Credit must go to the Hawks big forwards in Breust, Koschitzke and Lewis who made a concerted effort to lay a body on Lever and May, disrupting their usual intercepting game.
Christian Petracca had 20 of his 33 possessions at the half for Melbourne, though his influence waned as the game went on. His running mate Clayton Oliver was the opposite: the bulk of his 35 disposals coming after half time. Jack Viney played his best game for the season with 32 touches.
Whilst the draw doesn’t move the Hawks from 17th on the ladder, it importantly puts a full game between them and the bottom placed North Melbourne, with a far superior percentage to boot.
Melbourne will feel like this is a blown opportunity. Their recent form is worrying, with only their dominant win over the Power in Adelaide last week resembling anything like their best form over the past six weeks.
Weirdly, all of the Demons losses (and a draw, in this case) have come against lowly opposition. Their three losses coming against the sides currently ranked 12th, 15th and 16th. Whilst that ability to apparently turn it on against the bigger boys is somewhat comforting for long suffering Demons fans, they’ll want to see their side start to put away the teams that they’re supposed to, starting with next week’s match against the Gold Coast.
Hawthorn take on the Lions, smarting from their loss to Richmond.
Melbourne Demons: 11 goals, 13 behinds (79)
Hawthorn Hawks: 12 goals, 7 behinds (79)
Melbourne: Fritsch 3, Pickett 2, Brayshaw, Brown, Hunt, McDonald, Spargo, Neal-Bullen
Hawthorn: Breust 3, Lewis 2, Howe, Mitchell, McEvoy, Koschitzke, Moore, Phillips, Worpel
Melbourne: Oliver, Viney, Petracca, Jordan, Fritsch, Gawn
Hawthorn: Mitchell, Breust, O’Meara, Worpel, McEvoy
Onto the other games of round eighteen of the AFL season.
Fremantle Dockers 3 goals, 13 behinds (31) lost to Geelong Cats 14 goals, 16 behinds (100)
Fremantle: Brayshaw, Walters, Colyer
Geelong: Hawkins 4, Dangerfield 3, Menegola, Narkle, Selwood, Miers, Dahlhaus, Close, Ratugolea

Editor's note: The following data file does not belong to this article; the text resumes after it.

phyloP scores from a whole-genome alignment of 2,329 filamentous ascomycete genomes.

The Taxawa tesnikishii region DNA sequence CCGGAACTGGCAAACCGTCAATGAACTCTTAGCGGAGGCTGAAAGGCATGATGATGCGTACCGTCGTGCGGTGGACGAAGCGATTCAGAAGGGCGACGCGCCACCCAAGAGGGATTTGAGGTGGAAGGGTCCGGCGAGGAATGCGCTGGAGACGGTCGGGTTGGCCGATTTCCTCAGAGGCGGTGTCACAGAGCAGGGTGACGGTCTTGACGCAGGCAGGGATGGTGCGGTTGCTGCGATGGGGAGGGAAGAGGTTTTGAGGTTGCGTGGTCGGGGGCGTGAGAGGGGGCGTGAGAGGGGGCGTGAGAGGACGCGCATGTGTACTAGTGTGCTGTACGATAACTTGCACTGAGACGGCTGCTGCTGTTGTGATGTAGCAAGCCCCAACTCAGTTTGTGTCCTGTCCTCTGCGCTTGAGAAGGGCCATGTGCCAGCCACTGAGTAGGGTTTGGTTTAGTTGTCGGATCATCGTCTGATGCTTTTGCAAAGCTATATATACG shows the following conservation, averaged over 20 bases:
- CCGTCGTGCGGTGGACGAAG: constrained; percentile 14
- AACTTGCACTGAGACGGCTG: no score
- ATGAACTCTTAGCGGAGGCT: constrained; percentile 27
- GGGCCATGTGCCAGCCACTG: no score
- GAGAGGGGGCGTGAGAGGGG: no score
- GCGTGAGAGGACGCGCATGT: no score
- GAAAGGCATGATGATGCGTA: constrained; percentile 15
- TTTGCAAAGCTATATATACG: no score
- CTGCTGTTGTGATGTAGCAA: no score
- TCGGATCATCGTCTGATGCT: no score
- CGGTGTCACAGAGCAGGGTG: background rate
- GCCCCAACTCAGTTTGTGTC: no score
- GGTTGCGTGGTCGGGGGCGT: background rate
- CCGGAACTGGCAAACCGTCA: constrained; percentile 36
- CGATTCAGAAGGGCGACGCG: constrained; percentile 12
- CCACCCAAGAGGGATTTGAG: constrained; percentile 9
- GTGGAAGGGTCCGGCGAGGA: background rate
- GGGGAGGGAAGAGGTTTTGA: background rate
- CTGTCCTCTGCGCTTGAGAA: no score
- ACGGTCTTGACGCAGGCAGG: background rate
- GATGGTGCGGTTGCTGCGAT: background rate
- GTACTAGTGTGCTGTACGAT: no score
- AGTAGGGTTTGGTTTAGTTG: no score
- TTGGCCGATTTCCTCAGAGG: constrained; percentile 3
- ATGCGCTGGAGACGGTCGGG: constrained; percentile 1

Fremantle: Ryan, Darcy, Brayshaw, Switkowski
Geelong: Menegola, Guthrie, Dangerfield, Hawkins, Narkle, Tuohy
The upstart young Dockers were put firmly back in the place by Geelong in a brutal reminder of the premiership credentials of the beaten 2020 grand finalist. After a tepid opening in which it took the best part of 19 minutes for Cat Brad Close to kick the opening goal, the Cats put the foot down in the 2nd term putting away five unanswered goals to take a 43 point lead into half time. Travis Colyer and Michael Walters kicked back to back goals as the Dockers looked to mount a comeback in the 3rd quarter, but the dominant Tom Hawkins put that to bed. In a contest where Geelong really only needed to get out of a canter on occasion, it was fitting that a three goal in five minute run in the final quarter put the exclamation on a most comfortable 69 point win. Cam Guthrie (35 disposals) was one of seven Cats to have more of the ball than the most prolific Docker, Andy Brayshaw (21 touches). Hawkins was exemplary up forward with four goals, with Patrick Dangerfield kicking three as a resting forward.
Richmond Tigers 16 goals, 10 behinds (106) defeated Brisbane Lions 13 goals, 8 behinds (86)
Richmond: Riewoldt 6, Chol 4, Graham 2, Lynch 2, Bolton, Martin
Brisbane: Daniher 3, Bailey 2, Cameron 2, McStay 2, McCarthy 2, McCluggage, Robinson
Richmond: Riewoldt, Chol, Short, Bolton, Cotchin, Baker
Brisbane: Lyons, McCluggage, Bailey, Neale, Robinson
Report of the champions demise may have been greatly exaggerated (including by this writer). Richmond put in a commanding performance to take down the Lions in a football match of the highest quality. In a bizarre occurrence, the match was delayed by 15 minutes as both teams were delayed in their arrival to the stadium through a traffic jam. Richmond came out hot with Tom Lynch and Dustin Martin kicking truly before the Lions had scored. They were able to get a foothold in the game as the teams traded goals until the Lions scored three in five four minutes – including a pair to Joe Daniher – saw the Lions take back the lead. When Zac Bailey opened the scoring in the 3rd term, it looked as through the Lions were about to take control. But, as they say, never doubt the heart of a champion. Riewoldt helped himself to three goals as Richmond kicked five unanswered to snatch back the momentum and an 11 point lead at the final change. A see-sawing final term saw the Lions push but prove unable to make inroads as Riewoldt kicked his 6th to seal a vital 20 point win, breaking the Tigers four match slump. In his 300th match, veteran full forward Riewoldt was the star, though a hat tip must go to Mabior Chol. The utility man played perhaps his best game in league football, kicking four goals as he benefited from the return of 1st choice ruck man Toby Nankervis. The win was marred by the news that superstar Dustin Martin would be lost for the season due to a kidney injury sustained during the match.
St Kilda Saints 8 goals, 13 behinds (61) lost to Port Adelaide Power 10 goals, 14 behinds (74)
St Kilda: Marshall 2, Steele, Butler, Ryder, Webster, Hill, King
Port Adelaide: Georgiades 4, Amon 2, Woodcock, Wines, Mayes, Dixon
St Kilda: Steele, Crouch, Marshall, Hill, Dunstan
Port Adelaide: Wines, Amon, McKenzie, Amon, Lycett